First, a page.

For cardiac and skeletal muscle, pK, , and are 6.75, 3.27, and 5.69, respectively (60). In the brain, these values differ slightly at 6.77, 3.29, and 5.68, respectively (92,93). Because of the low concentration of Pi, it is important to acquire a high SNR spectrum for accurate pH quantification. In the liver, the lack of a PCr peak renders pH quantification by chemical shift difference between Pi and PCr challenging. Alternatively, the chemical shift of α-ATP is relatively insensitive to pH and can also serve as an internal frequency reference (94).

Assessment of mitochondrial oxidative capacity by dynamic 31P-MRS

As stated previously, PCr recovery rate upon the end of a metabolic perturbation can be used as an index of mitochondrial oxidative capacity (95). In skeletal muscle, the perturbation is usually induced by sustained muscle contraction or ischemia. Continuous acquisition of 31P spectra during exercise-recovery or ischemia-reperfusion provides the potential to assess mitochondrial oxidative capacity by quantifying the kinetics of PCr depletion and replenishment. Dynamic 31P-MRS has been applied to assess skeletal muscle bioenergetics under physiological conditions (60,61,87,96-99), as well as to evaluate mitochondrial function in skeletal muscle in both diabetic patients and animal models of diabetes (8,100-102).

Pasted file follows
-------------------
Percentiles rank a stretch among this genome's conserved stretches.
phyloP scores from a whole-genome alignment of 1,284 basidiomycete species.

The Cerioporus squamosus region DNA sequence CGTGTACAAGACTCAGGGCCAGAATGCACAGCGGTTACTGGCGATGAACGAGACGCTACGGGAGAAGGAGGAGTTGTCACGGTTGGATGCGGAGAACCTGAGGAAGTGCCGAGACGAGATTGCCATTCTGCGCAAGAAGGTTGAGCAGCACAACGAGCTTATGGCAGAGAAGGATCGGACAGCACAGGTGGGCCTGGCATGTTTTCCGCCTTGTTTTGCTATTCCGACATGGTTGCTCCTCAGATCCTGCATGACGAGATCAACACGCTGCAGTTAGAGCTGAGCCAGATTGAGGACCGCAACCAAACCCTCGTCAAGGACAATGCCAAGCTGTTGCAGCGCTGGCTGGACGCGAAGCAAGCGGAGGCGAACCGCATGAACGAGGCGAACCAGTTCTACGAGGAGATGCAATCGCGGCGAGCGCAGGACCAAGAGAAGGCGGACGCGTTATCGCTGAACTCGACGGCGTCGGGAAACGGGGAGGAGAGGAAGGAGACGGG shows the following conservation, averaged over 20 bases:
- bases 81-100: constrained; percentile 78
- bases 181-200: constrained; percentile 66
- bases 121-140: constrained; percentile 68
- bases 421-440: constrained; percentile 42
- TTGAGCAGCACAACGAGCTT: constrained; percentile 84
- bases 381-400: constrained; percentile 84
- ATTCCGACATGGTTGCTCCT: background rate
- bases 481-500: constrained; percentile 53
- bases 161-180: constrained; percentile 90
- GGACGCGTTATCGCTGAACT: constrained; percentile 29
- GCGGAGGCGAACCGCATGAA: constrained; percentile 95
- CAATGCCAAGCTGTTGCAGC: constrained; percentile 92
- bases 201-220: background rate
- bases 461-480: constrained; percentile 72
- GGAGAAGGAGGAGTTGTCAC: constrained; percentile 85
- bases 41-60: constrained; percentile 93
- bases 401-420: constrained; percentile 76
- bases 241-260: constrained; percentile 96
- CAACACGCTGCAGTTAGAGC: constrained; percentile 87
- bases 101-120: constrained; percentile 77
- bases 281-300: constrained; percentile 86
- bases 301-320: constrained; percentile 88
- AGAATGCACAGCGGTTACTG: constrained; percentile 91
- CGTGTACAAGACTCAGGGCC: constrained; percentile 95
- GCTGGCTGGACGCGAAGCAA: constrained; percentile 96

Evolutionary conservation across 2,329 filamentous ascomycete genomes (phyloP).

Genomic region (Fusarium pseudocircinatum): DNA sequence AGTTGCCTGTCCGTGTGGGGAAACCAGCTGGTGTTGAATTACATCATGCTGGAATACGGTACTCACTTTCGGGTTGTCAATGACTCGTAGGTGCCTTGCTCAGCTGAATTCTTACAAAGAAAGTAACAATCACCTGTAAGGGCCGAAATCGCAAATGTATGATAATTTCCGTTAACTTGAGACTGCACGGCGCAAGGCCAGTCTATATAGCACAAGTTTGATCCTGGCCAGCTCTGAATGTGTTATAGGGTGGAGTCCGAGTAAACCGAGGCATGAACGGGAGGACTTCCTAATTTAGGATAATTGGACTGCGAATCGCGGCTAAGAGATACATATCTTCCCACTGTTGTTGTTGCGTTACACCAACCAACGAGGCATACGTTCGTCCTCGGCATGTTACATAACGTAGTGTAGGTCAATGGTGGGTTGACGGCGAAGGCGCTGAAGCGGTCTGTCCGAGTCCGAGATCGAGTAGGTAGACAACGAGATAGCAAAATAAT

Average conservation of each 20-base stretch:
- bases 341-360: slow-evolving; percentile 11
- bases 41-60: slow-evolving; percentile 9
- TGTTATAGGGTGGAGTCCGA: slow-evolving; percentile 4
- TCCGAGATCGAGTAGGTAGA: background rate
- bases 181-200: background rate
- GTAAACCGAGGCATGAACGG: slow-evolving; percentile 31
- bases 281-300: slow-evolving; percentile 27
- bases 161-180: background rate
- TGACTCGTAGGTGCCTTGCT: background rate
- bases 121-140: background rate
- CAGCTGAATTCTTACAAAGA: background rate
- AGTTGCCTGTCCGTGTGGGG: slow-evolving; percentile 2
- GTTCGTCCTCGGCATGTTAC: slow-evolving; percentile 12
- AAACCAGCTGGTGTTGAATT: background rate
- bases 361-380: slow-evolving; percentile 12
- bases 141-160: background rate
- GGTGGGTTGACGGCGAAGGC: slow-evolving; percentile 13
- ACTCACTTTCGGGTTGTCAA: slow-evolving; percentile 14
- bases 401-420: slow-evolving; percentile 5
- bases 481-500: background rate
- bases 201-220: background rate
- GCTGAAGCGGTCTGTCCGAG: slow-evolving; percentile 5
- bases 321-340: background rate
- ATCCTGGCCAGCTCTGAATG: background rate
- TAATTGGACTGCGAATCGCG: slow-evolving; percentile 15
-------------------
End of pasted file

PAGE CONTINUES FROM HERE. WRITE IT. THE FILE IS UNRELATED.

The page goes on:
Figure 3 shows dynamic 31P spectra and the changes of phosphate metabolites and pH during muscle contraction and recovery in human skeletal muscle (103). Similar response (Figure 4) can also be observed in animal models during ischemia and reperfusion (102). At the onset of exercise or ischemia, PCr hydrolysis causes a slight increase in pH initially, however, this is quickly followed by a decrease in pH as a result of lactate accumulation (95). Upon the cessation of exercise or ischemia, PCr, Pi, and pH recover to baseline level.